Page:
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Advocacy Update

As a national organization, the League of American Bicyclists receives updates from advocates throughout the country. In the lead-up to our Bicycle Friendly State ranking release last week, I received a few updates on interesting advocacy campaigns that I wanted to share.

New York State makes push for 3-foot law through local actions

The New York Bicycle Coalition and its allies are working to pass a 3-foot passing bill in the state legislature. As part of this campaign they are working with towns, villages, and cities to adopt ordinances in support of a state 3 foot passing law.

New Paltz, NY, a village of 14,000 outside Poughkeepsie, was the first locality to pass an ordinance in support of the 3-foot passing law. The town’s ordinance can be found here. It expresses concern that “New York State consistently had the highest combined bicycle and pedestrian fatality rate (27%) in the nation through 2015” and urges the town’s state representatives to co-sponsor the 3-foot legislation because it “it will not only help promote safely shared roads, but will specifically foster bicyclists’ safety.”

Video evidence being used to prosecute assault cases in California is focused on reducing dangerous driver behavior through the use of citizen video evidence and incident reporting. In the past few years, they have worked with California law enforcement to cite drivers for egregious near miss passes, including several successful prosecutions and the development of warning letters based on video evidence. This week, their incident reporting system captured an assault of a bicyclist by thrown tennis balls on a 50 mph road.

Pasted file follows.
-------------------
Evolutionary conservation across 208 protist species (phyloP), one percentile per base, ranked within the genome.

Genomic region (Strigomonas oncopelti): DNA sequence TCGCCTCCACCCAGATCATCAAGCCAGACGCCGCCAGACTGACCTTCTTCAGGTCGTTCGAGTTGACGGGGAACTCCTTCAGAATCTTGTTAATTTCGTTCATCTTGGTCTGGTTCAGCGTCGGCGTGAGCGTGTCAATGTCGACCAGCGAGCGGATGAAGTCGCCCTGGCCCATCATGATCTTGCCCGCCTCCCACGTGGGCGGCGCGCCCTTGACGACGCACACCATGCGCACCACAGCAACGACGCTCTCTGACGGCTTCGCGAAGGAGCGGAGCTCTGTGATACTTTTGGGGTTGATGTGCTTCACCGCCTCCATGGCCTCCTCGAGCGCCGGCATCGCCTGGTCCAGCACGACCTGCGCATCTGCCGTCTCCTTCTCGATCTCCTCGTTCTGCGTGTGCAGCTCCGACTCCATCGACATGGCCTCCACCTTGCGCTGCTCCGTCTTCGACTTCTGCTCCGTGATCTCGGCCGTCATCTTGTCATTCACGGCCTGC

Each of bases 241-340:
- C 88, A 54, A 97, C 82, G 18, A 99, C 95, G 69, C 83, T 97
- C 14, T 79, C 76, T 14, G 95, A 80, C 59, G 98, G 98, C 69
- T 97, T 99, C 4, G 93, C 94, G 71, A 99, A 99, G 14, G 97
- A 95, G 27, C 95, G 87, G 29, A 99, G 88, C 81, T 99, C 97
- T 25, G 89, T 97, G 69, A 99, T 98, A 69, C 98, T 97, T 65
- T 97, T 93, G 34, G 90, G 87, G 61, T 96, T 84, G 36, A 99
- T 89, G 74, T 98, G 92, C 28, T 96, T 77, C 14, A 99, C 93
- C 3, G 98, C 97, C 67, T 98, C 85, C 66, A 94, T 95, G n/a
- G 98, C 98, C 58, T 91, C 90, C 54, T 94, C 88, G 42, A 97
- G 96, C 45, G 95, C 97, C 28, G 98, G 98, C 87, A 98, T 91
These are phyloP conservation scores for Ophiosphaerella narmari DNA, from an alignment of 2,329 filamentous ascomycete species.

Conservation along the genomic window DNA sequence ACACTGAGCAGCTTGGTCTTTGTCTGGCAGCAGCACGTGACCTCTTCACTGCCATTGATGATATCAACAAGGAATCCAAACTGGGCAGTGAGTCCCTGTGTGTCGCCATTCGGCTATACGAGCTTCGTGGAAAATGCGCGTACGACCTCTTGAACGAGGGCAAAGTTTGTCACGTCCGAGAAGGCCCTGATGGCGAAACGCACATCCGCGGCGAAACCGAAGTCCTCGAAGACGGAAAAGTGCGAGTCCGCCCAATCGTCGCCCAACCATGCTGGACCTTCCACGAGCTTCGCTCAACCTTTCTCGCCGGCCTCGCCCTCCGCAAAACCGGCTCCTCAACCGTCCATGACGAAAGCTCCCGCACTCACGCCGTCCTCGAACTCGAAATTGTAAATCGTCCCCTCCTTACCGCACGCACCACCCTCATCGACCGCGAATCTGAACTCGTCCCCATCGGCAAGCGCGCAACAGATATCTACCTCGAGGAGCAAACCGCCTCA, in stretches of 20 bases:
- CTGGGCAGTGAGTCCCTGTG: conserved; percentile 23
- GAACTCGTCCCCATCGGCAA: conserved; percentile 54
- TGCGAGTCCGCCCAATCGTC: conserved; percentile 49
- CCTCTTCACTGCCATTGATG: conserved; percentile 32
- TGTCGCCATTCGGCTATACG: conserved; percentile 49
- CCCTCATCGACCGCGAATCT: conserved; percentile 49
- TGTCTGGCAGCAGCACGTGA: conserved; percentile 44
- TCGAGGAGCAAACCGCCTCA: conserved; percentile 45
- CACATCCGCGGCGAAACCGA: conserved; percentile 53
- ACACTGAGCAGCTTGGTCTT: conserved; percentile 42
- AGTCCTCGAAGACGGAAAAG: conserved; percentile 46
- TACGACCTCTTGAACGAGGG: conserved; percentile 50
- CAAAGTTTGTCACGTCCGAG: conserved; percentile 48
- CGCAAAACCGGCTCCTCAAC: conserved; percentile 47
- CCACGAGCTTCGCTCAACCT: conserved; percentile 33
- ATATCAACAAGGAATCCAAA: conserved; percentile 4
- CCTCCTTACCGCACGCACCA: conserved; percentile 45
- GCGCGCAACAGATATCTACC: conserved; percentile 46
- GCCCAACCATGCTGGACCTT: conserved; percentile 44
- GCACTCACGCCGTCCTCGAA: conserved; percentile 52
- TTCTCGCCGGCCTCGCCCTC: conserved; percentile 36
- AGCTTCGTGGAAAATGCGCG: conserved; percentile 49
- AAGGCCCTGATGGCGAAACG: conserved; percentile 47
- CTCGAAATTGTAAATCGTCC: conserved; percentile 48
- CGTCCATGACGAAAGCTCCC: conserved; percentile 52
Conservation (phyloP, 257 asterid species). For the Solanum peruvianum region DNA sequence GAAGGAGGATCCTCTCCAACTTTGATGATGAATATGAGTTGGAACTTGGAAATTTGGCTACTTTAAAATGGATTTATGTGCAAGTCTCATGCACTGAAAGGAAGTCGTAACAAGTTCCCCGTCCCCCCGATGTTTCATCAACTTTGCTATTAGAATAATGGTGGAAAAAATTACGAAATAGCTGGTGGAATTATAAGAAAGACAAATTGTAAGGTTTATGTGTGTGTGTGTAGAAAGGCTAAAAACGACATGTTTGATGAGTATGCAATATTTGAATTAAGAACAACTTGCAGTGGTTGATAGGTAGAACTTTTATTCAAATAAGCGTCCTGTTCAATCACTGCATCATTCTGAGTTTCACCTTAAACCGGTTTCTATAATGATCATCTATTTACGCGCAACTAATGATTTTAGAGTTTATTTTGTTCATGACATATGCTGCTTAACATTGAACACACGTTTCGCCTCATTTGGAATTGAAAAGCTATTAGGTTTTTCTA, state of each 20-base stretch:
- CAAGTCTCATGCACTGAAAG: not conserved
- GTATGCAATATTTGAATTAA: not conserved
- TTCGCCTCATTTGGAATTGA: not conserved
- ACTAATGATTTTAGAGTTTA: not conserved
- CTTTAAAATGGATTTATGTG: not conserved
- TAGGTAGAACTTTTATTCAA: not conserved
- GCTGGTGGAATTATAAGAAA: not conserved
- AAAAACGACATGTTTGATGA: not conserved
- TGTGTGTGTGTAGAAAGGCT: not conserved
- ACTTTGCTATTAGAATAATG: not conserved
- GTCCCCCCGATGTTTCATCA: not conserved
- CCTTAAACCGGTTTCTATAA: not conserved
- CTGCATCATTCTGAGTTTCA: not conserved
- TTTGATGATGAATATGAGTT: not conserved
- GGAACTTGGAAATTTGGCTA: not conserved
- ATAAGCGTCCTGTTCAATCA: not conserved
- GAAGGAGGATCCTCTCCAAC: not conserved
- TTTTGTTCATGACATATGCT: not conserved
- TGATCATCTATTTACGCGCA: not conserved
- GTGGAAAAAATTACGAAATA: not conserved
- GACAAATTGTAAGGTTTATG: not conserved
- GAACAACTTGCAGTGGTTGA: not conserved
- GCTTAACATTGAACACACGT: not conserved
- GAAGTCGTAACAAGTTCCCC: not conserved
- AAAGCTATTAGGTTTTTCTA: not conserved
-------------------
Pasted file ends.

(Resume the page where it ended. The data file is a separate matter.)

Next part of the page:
If you ride with a video camera, as I do, provides a valuable resource for how to use the video you collect for proactive engagement with law enforcement about any incidents that occur, regardless of whether you are injured.

Dutch Reach expands with new materials has rolled out a variety of potential signs, stickers, and graphics illustrating how drivers can improve bicyclist safety by opening their car door with their far hand and looking behind them. You can find those signs, stickers, and graphics here.

41 states have a law that makes the driver responsible for ensuring the safety of bicyclists and other passing traffic when opening a car door. You can learn more about “dooring” laws at